After my post this weekend regarding Matt Stoller’s venomous attack on cancer patients (oh, and John McCain, too), it looks like some others have been doing some digging on Matt’s unsubstantiated claims.
Jon Henke at the next right also took issue with Stoller’s claim that POWs suffer more illness than others. What did he find?
Stoller provided no citation for his claim – and I cannot imagine what the link could be between being a former POW and getting cancer (he does not offer suggestions) – so I checked. According to a Institute of Medicine study of WWII and Korean War POW’s, he’s wrong.
In summary, excepting psychiatric illness, this report shows little evidence of wide spread ill health among former prisoners of war compared with their non-POW veteran counterparts.
While there are some medical conditions associated with POW’s, they are largely things like joint pain and issues related to the physical duress. These are quality-of-life, and not mortality, issues. Otherwise, there is “little evidence of wide spread ill health among former” POW’s.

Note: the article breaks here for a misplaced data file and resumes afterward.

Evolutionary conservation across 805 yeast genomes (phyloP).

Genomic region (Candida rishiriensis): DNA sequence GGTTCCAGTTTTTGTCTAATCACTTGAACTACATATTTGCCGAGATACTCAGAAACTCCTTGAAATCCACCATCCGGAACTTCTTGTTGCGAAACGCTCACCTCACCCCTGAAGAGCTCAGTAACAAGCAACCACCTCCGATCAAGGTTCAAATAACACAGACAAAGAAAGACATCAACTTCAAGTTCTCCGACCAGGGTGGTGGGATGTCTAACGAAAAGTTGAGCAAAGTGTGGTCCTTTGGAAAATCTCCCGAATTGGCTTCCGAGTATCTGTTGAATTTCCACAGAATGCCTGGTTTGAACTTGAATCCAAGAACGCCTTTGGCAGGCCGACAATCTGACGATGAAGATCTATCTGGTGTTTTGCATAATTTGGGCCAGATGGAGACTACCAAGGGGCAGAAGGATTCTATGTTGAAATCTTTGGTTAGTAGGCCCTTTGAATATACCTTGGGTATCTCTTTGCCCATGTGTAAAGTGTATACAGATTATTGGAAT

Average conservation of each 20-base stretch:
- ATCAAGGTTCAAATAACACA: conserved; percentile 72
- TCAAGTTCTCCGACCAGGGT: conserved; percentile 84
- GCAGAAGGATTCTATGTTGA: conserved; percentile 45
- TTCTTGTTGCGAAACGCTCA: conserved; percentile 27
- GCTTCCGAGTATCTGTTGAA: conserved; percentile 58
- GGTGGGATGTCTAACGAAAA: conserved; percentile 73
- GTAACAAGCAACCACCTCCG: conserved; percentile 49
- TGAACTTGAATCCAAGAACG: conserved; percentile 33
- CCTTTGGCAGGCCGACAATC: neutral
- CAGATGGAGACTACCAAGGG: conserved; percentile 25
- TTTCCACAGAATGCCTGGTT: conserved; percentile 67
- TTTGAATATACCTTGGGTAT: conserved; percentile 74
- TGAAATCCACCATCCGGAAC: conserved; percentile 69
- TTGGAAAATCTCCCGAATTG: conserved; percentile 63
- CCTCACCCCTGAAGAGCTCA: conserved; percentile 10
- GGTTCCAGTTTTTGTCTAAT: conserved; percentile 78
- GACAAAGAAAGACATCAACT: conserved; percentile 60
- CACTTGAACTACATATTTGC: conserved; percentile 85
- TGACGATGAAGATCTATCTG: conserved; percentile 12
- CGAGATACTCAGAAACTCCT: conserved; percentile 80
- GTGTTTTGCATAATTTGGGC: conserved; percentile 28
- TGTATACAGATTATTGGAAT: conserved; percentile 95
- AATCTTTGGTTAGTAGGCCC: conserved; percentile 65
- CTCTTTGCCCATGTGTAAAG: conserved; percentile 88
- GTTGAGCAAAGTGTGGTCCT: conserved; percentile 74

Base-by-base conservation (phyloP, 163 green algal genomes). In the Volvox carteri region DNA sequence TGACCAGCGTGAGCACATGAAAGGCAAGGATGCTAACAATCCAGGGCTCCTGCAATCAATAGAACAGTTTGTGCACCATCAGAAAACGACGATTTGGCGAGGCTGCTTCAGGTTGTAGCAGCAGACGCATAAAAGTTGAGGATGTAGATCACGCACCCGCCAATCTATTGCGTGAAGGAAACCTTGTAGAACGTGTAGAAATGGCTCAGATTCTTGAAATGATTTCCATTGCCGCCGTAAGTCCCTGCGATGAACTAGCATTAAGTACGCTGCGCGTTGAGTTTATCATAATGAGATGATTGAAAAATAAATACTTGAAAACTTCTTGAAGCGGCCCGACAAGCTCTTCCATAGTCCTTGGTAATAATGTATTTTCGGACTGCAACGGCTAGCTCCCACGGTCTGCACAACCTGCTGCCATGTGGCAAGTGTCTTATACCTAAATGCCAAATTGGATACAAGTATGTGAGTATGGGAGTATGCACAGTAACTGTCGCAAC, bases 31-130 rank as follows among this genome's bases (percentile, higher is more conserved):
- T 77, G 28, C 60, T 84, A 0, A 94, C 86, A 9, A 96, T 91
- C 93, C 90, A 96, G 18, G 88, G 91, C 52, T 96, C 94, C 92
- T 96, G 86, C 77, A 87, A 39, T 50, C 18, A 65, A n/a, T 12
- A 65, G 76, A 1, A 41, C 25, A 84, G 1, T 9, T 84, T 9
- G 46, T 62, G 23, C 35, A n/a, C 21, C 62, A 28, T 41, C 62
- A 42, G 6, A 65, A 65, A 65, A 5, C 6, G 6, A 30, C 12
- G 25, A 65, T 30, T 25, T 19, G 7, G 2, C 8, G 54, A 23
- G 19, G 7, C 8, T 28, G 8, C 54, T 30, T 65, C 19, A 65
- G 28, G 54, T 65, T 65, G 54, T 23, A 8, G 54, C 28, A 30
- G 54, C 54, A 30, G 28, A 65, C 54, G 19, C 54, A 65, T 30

The Institute of Medicine study did except psychiatric illnesses – which, I assume consists of PTSD, readjustment to civilian life and the like – which would seem in one degree or another to most veterans of war. I checked on that, as well. According to the Journal of the American Medical Association, which did research specifically on the subject of “the relative cognitive status of US Navy Vietnam-era POWs”…
The few statistically significant differences between repatriated POWs and controls showed better intellectual functioning in the POWs.
Yup. As I suspected, Matt Stoller just made that up – as he does with most of his “facts”. There is little to support the idea that POWs suffer anymore health problems than others, and in fact, POWs seemed to be more mentally acute, rather than less.